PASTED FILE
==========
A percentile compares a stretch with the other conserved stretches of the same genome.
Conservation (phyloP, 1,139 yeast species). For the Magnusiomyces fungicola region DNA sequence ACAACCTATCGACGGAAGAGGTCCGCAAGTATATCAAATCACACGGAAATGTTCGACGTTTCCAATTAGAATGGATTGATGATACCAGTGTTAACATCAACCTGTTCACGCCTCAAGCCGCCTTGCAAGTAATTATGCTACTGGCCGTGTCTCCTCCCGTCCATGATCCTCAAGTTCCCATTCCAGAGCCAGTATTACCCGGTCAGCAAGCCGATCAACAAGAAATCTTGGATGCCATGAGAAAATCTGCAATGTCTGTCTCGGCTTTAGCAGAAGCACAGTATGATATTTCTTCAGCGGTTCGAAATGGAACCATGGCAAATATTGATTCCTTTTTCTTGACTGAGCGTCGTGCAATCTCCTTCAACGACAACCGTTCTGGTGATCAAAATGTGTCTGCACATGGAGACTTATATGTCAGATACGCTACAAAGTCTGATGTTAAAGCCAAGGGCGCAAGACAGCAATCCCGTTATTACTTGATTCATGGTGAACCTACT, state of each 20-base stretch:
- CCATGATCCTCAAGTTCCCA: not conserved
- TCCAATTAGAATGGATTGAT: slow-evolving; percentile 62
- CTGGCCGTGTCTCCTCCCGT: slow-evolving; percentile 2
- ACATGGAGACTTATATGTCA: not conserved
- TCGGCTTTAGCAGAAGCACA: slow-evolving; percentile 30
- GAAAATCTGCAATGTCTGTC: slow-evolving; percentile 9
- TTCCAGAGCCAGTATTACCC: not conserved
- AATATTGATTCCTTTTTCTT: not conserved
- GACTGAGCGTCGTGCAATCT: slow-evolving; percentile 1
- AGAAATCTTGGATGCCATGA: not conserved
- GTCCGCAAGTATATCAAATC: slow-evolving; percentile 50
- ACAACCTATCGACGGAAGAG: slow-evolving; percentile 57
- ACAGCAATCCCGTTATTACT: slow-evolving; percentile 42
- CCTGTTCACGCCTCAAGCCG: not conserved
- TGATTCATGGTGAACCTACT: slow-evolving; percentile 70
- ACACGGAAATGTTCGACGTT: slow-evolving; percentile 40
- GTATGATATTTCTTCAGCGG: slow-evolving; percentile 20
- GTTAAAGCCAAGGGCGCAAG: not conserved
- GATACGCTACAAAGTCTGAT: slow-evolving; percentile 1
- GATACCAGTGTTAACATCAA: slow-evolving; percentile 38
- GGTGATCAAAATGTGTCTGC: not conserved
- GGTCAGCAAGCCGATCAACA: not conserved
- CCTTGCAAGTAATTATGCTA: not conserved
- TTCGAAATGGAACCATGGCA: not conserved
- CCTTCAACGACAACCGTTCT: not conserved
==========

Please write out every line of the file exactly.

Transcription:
A percentile compares a stretch with the other conserved stretches of the same genome.
Conservation (phyloP, 1,139 yeast species). For the Magnusiomyces fungicola region DNA sequence ACAACCTATCGACGGAAGAGGTCCGCAAGTATATCAAATCACACGGAAATGTTCGACGTTTCCAATTAGAATGGATTGATGATACCAGTGTTAACATCAACCTGTTCACGCCTCAAGCCGCCTTGCAAGTAATTATGCTACTGGCCGTGTCTCCTCCCGTCCATGATCCTCAAGTTCCCATTCCAGAGCCAGTATTACCCGGTCAGCAAGCCGATCAACAAGAAATCTTGGATGCCATGAGAAAATCTGCAATGTCTGTCTCGGCTTTAGCAGAAGCACAGTATGATATTTCTTCAGCGGTTCGAAATGGAACCATGGCAAATATTGATTCCTTTTTCTTGACTGAGCGTCGTGCAATCTCCTTCAACGACAACCGTTCTGGTGATCAAAATGTGTCTGCACATGGAGACTTATATGTCAGATACGCTACAAAGTCTGATGTTAAAGCCAAGGGCGCAAGACAGCAATCCCGTTATTACTTGATTCATGGTGAACCTACT, state of each 20-base stretch:
- CCATGATCCTCAAGTTCCCA: not conserved
- TCCAATTAGAATGGATTGAT: slow-evolving; percentile 62
- CTGGCCGTGTCTCCTCCCGT: slow-evolving; percentile 2
- ACATGGAGACTTATATGTCA: not conserved
- TCGGCTTTAGCAGAAGCACA: slow-evolving; percentile 30
- GAAAATCTGCAATGTCTGTC: slow-evolving; percentile 9
- TTCCAGAGCCAGTATTACCC: not conserved
- AATATTGATTCCTTTTTCTT: not conserved
- GACTGAGCGTCGTGCAATCT: slow-evolving; percentile 1
- AGAAATCTTGGATGCCATGA: not conserved
- GTCCGCAAGTATATCAAATC: slow-evolving; percentile 50
- ACAACCTATCGACGGAAGAG: slow-evolving; percentile 57
- ACAGCAATCCCGTTATTACT: slow-evolving; percentile 42
- CCTGTTCACGCCTCAAGCCG: not conserved
- TGATTCATGGTGAACCTACT: slow-evolving; percentile 70
- ACACGGAAATGTTCGACGTT: slow-evolving; percentile 40
- GTATGATATTTCTTCAGCGG: slow-evolving; percentile 20
- GTTAAAGCCAAGGGCGCAAG: not conserved
- GATACGCTACAAAGTCTGAT: slow-evolving; percentile 1
- GATACCAGTGTTAACATCAA: slow-evolving; percentile 38
- GGTGATCAAAATGTGTCTGC: not conserved
- GGTCAGCAAGCCGATCAACA: not conserved
- CCTTGCAAGTAATTATGCTA: not conserved
- TTCGAAATGGAACCATGGCA: not conserved
- CCTTCAACGACAACCGTTCT: not conserved